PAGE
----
Nation in brief: Jan. 18, 2011

Cities restrict tanning

Victoria, B.C. and a few surrounding areas officially banned minors using commercial tanning beds last week. The regional politicians voted 18-1 in favour of the ban following a meeting of over four hours where more than 40 citizens presented both positive and negative views of tanning beds. Only two other regions in Canada have also banned the fake and bake for their teens: Nova Scotia in December, and New Brunswick all the way back in 1992, although they recently reduced the ban to a voluntary measure. We can only assume the new bans have something to do with Jersey Shore.

Bus driver suspended after unplanned stop

A bus driver in Newfoundland has been suspended after he got students to help him push the bus up a hill after it got stuck in the snow. The driver was transporting students home in a snowstorm last Thursday when the vehicle got stuck, the CBC reported. Instead of calling for assistance, the driver asked some of the high school students on board to help him push, reportedly breaking protocol. More questionable than his decision: how he expected feeble teenagers to push a bus.

More Ontario students applying to uni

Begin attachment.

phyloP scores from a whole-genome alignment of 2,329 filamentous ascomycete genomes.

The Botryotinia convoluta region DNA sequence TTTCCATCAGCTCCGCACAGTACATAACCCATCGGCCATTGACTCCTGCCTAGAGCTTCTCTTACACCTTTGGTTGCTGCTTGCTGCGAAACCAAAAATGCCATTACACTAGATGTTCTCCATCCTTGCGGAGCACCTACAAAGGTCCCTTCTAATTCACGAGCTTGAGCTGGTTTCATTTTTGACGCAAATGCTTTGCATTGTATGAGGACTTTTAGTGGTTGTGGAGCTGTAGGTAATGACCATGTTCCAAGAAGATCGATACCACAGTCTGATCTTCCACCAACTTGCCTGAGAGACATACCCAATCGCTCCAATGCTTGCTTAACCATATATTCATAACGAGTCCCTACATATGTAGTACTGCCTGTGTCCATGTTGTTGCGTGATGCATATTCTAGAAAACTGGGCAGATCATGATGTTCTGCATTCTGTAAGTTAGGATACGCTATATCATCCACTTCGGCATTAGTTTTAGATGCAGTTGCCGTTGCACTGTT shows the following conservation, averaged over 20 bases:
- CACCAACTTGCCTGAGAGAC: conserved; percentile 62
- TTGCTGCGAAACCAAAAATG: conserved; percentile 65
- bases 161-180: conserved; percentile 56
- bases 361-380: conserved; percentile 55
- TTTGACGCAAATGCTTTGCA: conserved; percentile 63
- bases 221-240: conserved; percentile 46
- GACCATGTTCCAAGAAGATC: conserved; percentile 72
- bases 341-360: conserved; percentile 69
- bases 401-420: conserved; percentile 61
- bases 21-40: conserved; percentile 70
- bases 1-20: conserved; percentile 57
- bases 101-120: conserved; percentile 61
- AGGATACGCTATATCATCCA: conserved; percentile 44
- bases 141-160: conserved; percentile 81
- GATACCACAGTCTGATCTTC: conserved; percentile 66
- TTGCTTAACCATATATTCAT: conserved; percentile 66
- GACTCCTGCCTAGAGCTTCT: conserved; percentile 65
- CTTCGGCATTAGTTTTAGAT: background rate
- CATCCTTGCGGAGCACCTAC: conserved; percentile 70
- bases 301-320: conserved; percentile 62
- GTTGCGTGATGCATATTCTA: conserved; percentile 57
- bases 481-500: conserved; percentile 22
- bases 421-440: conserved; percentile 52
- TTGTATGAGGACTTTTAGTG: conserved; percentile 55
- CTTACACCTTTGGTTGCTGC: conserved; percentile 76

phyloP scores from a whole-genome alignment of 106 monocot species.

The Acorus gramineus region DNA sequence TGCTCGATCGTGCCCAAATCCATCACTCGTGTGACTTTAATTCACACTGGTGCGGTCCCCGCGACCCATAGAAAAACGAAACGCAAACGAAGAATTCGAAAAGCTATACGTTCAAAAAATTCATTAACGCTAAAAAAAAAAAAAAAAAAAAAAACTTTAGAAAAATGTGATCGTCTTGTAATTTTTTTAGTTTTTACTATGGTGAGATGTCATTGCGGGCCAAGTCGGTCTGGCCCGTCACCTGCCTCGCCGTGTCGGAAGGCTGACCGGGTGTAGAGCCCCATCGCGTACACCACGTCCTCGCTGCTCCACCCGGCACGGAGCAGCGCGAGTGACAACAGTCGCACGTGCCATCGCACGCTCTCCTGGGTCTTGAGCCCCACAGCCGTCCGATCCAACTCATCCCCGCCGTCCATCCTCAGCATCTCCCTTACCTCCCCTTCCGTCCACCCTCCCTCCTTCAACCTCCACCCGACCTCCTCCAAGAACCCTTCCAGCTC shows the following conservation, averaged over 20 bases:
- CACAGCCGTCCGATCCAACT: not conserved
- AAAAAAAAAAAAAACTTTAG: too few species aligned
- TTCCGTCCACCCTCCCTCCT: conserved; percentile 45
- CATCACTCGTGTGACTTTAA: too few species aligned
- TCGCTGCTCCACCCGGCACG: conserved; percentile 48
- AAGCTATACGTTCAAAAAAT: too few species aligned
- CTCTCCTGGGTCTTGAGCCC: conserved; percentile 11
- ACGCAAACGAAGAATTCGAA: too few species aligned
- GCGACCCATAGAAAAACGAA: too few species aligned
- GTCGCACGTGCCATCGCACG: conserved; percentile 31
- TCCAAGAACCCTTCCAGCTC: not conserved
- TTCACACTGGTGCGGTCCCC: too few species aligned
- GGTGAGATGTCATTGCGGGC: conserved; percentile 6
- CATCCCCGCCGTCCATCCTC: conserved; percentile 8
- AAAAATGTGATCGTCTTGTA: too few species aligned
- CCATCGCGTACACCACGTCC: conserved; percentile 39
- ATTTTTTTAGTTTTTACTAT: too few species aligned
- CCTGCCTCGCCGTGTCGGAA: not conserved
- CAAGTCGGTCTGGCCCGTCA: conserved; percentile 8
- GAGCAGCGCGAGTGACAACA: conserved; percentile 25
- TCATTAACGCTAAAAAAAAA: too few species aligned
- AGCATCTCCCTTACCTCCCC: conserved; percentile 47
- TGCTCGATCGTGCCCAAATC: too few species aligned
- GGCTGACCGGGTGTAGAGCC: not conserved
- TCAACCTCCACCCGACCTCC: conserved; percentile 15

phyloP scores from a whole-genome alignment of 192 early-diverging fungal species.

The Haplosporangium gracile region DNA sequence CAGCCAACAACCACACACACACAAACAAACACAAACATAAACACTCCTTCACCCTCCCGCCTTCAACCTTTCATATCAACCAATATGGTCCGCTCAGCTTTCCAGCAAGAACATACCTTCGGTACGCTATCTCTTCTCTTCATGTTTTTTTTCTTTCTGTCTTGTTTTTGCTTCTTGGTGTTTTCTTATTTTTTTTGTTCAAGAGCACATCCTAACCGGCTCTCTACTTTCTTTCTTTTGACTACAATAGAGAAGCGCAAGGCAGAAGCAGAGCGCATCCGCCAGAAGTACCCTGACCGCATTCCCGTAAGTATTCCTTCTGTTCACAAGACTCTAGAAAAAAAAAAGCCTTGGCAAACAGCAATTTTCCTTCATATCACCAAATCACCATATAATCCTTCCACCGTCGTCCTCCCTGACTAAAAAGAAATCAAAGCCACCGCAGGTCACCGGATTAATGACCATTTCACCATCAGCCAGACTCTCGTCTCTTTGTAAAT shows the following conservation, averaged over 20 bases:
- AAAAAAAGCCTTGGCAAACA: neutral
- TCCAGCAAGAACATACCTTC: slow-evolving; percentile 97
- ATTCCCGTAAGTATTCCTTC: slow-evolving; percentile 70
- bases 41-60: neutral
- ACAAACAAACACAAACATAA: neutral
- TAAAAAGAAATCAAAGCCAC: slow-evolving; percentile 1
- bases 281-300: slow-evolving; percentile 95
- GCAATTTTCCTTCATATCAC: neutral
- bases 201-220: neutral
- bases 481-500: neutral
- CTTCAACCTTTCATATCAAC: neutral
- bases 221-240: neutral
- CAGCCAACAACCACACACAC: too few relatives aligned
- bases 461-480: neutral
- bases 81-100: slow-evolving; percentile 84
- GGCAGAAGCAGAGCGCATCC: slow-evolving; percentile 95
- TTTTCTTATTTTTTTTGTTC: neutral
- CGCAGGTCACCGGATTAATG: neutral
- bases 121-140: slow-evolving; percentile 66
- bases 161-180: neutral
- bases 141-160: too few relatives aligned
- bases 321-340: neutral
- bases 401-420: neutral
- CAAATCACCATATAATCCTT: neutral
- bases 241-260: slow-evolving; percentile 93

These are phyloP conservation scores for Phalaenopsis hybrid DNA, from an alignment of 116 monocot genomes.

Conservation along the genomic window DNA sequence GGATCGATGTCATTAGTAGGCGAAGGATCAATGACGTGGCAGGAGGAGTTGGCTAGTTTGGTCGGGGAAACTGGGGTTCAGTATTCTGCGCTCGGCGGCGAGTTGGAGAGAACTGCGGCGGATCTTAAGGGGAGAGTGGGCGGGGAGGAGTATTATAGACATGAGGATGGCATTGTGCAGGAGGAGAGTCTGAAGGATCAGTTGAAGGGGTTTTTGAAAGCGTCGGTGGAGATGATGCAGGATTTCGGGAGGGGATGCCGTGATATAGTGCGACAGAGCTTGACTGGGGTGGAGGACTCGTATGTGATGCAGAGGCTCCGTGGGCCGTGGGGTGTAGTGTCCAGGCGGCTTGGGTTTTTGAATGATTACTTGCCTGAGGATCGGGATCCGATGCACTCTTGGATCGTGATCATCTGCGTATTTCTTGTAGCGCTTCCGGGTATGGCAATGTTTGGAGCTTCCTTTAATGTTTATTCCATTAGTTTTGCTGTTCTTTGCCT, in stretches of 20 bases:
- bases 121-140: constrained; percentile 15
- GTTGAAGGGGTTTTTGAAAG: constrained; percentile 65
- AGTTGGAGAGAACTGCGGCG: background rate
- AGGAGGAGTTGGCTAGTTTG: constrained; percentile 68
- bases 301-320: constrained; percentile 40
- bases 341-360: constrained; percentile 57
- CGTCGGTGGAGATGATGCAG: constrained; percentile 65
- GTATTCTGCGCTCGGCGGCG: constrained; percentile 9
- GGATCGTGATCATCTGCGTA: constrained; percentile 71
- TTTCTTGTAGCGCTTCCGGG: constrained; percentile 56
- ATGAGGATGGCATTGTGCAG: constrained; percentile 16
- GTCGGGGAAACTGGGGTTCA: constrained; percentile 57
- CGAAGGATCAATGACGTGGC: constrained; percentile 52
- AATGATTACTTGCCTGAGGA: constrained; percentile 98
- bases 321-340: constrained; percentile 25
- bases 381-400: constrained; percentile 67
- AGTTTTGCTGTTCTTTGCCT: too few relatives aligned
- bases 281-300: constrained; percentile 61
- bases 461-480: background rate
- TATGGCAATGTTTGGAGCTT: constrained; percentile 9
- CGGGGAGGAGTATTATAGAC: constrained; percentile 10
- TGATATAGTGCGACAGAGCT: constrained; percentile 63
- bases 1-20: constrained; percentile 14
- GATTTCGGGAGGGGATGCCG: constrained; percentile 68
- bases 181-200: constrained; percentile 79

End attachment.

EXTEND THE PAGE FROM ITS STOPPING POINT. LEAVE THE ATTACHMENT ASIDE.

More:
The Ontario Universities’ Application Centre released statistics Monday that showed that the number of high school students applying to universities grew by 2.4 per cent this year — the seventh year in a row that the figure has increased. This year, 88,626 students applied to universities across the province by the Jan. 12 deadline, and while the jump from last year may not seem significant, it represents a 49 per cent increase since 2000. The stats came one day after the Ontario government announced it would be investing in a number of measures to facilitate transfers for post-secondary students.

45-metre long beer vats reach Toronto

After 11 hard days, six enormous beer vats have made the trip from Hamilton, Ont. to Toronto, undoubtedly to the pleasure of most university students in Canada’s biggest city. The vats, each 45 metres long and seven metres wide, started the trip on Jan. 7, the CBC reported. They were supposed to arrive at a Molson Coors brewery four days later, but due to their size the trip took longer than expected, since crews had to remove 250 traffic lights and 1,600 hydro wires to get them to their destination. The company paid $24 million for the vats, which are capable of holding six million bottles worth of beer in total. Worth every penny.


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